Charles Booth’s Life and Labour of the London Poor is a much turned-to source for historians of Victorian poverty and the working classes of modern London. In this book, Thomas R.C. Gibson-Brydon turns to Booth’s lesser-studied ‘Religious Influences’ series within the survey to better understand what he calls Booth’s moral-religious sensibility in his approach to London poverty. Gibson-Brydon asserts that the consistent thread in Booth’s work was dependent on two elements: ‘commitment to the moral division of working people and an overriding concern for improperly selective charity’. Beginning with Booth’s character, the importance of religion in Booth’s personal life and world-view is examined: his belief in the self-improvement afforded by appropriately practised religion and his uncompromising stance on charity. This provides the backdrop to the urgent question at the heart of the book: ‘who hierarchized poor London?’, with the corresponding call to decide who did, or did not, deserve charity. The answer, persuasively detailed in this engaging and illuminating text, outlines the nuance of the relationships between Booth and his surveyors and those whom they surveyed. Not only did charities and philanthropists use Booth’s maps as a scientific tool to decide to whom they gave assistance, but charitable workers and members of the working classes influenced and confirmed the poverty maps’ designations. The ‘Religious Influences’ series was, above all, ‘an audit of London church charity’, covering a whole city of charitable giving through religious organisations. Gibson-Brydon’s work exposes the richness of this audit as an archive of philanthropic practice. Drawing on the 1,800 interviews conducted between 1897 and 1903 with a wide range of London’s religious and secular leaders (clergy and ministers, deaconesses, charitable church workers), Gibson-Brydon reveals the nuanced religious approaches and methodologies for the distribution of charity in London’s poorest parishes. Importantly, this includes, in Chapter Four, the role of women in religious charitable work and the co-operation that existed between men and women charity workers. Gibson-Brydon demonstrates how female workers carved out roles for themselves as experts in the classification of London’s poor, withstanding male scrutiny and putting their femininity in jeopardy. Where Booth’s men stereotyped such women as incompetent, sentimental or undisciplined—painted as amateurs to secure men’s status as ‘vocational professionals’—they often surprised the surveyors with their scientific rigour, and their close work and training with the Charity Organisation Society. While these women rarely came close to the structural causes of poverty, Gibson-Brydon shows how they demonstrated immense knowledge and the tools required to practise strict charity control, which made them everyday constructors of the hierarchy of London’s poor. The candid evidence of interviewees (and interviewers) gathered in the ‘Religious Influences’ series thickly depicts the host of characters deciding, delivering, withholding and receiving charity, from the ‘hybrid’ vicar Hugh Chapman in Bermondsey to the overly ‘professional’ Camden missioner Miss Postill. The moralistic languages which sorted and typified groups and communities into segregated and ‘scientific’ strata pervaded not only the testimony of philanthropists but members of the working class as they struggled to maintain their position. ‘Booth’s great discovery was that the vast majority of the working people in London saw themselves as either respectable or poor but respectable’ and, as such, needed to exercise their own claims to respectability and make their distinction from the unrespectable poor clear—through clothing, open antipathy towards ‘cadgers and loafers’, social exclusion and the protection of the home as private space, free from the intrusion of those assessing need and morality. Money participation was also a central method of demonstration, particularly giving to the ‘other’ poor—those in need in the British Empire. Gibson-Brydon skilfully deploys this evidence to reveal how the discourses of respectable poverty were enacted. The strong current running through the book is anxiety, from Booth’s own insecurity which fuelled his performance of the confident, manly entrepreneur, to the potent anxiety of, and around, poverty: the culture shock experienced by many of London’s clergymen, the impact of the rigours of social work on charity workers and, most importantly, on those who struggled to maintain their social status as poor-but-respectable. While Booth respected the ‘struggle for respectability’ and its ‘improving’ consequences, the stress caused by practices to improve conditions whether one was in poverty or plenty, including birth control, is evident. Gibson-Brydon demonstrates how this anxiety around position in the hierarchy of respectability and poverty caused community divisions and tensions, which challenge notions of working-class solidarity and unity. The pressures of asserting class hierarchy and improving conditions are closely detailed, as are the methods through which these pressures were escaped—religion, drink and suicide. Significantly, Gibson-Brydon positions women as the principal, or at least most visible, agents of ‘repressing and concealing from the public the anger and frustration arising out of absolute and relative poverty’. In our contemporary context of austerity, food banks, refugees and distinctions of ‘good’ and ‘bad’ migrants, this book speaks to both the individual and social costs of discerning between those who deserve and those who do not. As well as its excellent scholarship, one of the most striking elements of the book is its testament to academic community, collaboration and kindness. Thomas Gibson-Brydon was killed, along with his partner Laura Nagy, in a car accident in 2009, as he was in the process of turning his Ph.D. thesis into a book. His academic advisors and examiners agreed that his work deserved to be published, both on the strength of the research and as a form of lasting memorial. Brian Lewis and Hillary Kaell worked together to shorten, re-organise and at times rewrite the doctoral thesis into this monograph. Throughout, they ensured that the book was kept ‘authentically Tom’s’, and the result is an engaging, convincing and vivid book that asks us to look again at poverty, religion and society in the Victorian and Edwardian metropolis. © Oxford University Press 2018. All rights reserved. This article is published and distributed under the terms of the Oxford University Press, Standard Journals Publication Model (https://academic.oup.com/journals/pages/about_us/legal/notices)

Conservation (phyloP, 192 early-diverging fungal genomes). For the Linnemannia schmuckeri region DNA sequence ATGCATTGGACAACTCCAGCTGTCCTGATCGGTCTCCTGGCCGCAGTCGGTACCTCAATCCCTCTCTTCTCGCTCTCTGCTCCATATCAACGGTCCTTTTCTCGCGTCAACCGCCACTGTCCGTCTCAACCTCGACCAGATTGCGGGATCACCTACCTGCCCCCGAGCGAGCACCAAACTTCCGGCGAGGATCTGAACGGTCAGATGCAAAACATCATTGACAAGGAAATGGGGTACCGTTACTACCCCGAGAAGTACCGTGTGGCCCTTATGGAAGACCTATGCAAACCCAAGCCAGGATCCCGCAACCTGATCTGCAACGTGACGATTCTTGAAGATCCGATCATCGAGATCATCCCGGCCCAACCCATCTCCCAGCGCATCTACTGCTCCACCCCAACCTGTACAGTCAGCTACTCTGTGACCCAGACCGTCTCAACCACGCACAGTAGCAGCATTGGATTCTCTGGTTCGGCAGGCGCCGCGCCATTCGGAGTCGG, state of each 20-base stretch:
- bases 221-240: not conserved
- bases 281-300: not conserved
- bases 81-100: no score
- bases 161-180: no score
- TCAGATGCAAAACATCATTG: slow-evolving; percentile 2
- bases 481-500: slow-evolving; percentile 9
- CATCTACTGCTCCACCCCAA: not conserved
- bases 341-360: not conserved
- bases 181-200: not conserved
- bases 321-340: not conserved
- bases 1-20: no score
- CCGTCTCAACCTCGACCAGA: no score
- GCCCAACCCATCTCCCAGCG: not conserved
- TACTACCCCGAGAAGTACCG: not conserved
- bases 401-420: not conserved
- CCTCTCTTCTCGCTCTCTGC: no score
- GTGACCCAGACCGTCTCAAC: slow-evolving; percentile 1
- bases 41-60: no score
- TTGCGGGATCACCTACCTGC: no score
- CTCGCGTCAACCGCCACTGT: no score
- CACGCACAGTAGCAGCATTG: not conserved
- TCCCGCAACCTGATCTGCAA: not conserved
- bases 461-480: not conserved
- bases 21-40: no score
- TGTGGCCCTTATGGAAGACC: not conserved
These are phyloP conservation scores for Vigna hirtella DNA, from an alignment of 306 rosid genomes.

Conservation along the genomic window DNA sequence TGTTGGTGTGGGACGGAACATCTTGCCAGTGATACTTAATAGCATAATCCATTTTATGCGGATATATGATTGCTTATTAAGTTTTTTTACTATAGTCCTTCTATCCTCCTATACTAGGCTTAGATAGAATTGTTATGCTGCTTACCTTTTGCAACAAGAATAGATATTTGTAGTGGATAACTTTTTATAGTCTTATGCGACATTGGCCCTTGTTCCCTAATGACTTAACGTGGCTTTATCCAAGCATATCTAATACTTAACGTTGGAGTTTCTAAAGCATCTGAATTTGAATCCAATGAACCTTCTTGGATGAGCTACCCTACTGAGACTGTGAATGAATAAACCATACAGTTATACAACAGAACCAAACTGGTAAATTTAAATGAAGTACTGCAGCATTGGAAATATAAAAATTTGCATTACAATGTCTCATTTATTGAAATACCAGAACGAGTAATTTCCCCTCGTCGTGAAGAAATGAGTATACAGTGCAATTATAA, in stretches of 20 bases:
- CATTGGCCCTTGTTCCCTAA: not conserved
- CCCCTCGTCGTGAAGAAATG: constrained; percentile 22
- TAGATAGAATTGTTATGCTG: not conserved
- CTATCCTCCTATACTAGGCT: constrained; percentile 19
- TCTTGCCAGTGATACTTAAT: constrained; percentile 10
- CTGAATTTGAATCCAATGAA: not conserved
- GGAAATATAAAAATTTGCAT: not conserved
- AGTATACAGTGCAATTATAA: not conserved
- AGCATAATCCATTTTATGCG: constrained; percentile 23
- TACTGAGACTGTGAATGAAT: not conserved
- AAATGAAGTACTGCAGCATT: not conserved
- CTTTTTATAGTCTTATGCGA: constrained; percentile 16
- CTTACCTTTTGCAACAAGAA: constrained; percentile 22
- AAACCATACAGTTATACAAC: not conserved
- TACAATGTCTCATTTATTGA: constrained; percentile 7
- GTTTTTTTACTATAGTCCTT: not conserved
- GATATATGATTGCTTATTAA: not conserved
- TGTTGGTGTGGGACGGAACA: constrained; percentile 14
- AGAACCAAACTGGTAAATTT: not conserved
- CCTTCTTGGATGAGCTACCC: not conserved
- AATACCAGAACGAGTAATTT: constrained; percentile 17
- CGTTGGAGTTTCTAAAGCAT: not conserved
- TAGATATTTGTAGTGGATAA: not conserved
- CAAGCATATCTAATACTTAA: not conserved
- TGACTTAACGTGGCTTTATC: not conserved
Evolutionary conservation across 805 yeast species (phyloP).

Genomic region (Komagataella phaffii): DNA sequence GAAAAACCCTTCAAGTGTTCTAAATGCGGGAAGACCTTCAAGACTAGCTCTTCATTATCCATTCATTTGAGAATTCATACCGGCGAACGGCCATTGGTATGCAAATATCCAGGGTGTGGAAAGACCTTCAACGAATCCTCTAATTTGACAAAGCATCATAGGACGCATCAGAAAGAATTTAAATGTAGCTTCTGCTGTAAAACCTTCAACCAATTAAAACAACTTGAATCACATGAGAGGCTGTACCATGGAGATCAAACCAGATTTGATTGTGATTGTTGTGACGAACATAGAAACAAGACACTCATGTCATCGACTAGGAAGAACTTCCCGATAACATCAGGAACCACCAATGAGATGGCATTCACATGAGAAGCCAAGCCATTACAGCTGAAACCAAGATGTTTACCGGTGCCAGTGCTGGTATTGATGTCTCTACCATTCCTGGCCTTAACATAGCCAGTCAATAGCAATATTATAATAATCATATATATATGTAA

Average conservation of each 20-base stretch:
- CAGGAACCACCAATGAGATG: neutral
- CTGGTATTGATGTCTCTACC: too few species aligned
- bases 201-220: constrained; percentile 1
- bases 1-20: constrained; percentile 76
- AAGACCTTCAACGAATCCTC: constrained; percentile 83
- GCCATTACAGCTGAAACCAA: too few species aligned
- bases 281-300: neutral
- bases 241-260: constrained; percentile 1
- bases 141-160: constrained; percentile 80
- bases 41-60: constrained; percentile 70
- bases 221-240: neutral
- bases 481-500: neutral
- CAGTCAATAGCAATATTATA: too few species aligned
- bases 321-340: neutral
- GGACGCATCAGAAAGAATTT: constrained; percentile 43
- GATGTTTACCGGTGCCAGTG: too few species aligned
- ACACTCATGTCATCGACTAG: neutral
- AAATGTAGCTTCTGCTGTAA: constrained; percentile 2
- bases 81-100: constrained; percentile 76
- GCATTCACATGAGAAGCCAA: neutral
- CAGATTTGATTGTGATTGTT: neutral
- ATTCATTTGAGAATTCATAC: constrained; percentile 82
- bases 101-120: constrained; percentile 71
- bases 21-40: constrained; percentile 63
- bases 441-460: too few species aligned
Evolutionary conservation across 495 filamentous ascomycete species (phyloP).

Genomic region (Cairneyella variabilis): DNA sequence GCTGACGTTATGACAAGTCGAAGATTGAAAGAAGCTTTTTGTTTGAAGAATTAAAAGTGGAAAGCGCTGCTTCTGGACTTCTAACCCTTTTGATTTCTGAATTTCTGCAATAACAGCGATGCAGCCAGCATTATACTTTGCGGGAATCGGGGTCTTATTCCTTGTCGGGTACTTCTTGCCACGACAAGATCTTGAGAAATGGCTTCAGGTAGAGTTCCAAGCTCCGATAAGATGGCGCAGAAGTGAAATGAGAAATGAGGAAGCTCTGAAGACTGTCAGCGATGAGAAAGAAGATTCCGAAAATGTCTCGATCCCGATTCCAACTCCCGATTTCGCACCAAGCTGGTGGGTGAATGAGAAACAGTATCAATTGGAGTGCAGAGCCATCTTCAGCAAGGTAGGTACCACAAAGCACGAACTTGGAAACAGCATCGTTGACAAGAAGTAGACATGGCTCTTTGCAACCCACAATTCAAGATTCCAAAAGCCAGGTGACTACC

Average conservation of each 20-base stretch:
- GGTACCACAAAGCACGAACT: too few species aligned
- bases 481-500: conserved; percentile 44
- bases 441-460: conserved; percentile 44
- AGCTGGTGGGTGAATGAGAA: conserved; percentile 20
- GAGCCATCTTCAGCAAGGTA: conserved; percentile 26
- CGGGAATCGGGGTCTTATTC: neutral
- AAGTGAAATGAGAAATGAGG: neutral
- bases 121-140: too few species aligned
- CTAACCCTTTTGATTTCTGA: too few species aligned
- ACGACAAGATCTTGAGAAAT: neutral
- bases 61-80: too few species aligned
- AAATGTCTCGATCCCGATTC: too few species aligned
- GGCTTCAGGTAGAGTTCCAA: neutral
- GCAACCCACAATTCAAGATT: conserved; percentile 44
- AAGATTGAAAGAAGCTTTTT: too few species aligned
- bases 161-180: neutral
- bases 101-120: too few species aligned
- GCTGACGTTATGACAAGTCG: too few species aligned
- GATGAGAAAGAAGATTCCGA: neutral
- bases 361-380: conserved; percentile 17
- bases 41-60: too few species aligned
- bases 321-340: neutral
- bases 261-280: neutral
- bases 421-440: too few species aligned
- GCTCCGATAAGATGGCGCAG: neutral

The English Historical Review – Oxford University Press
Published: May 19, 2018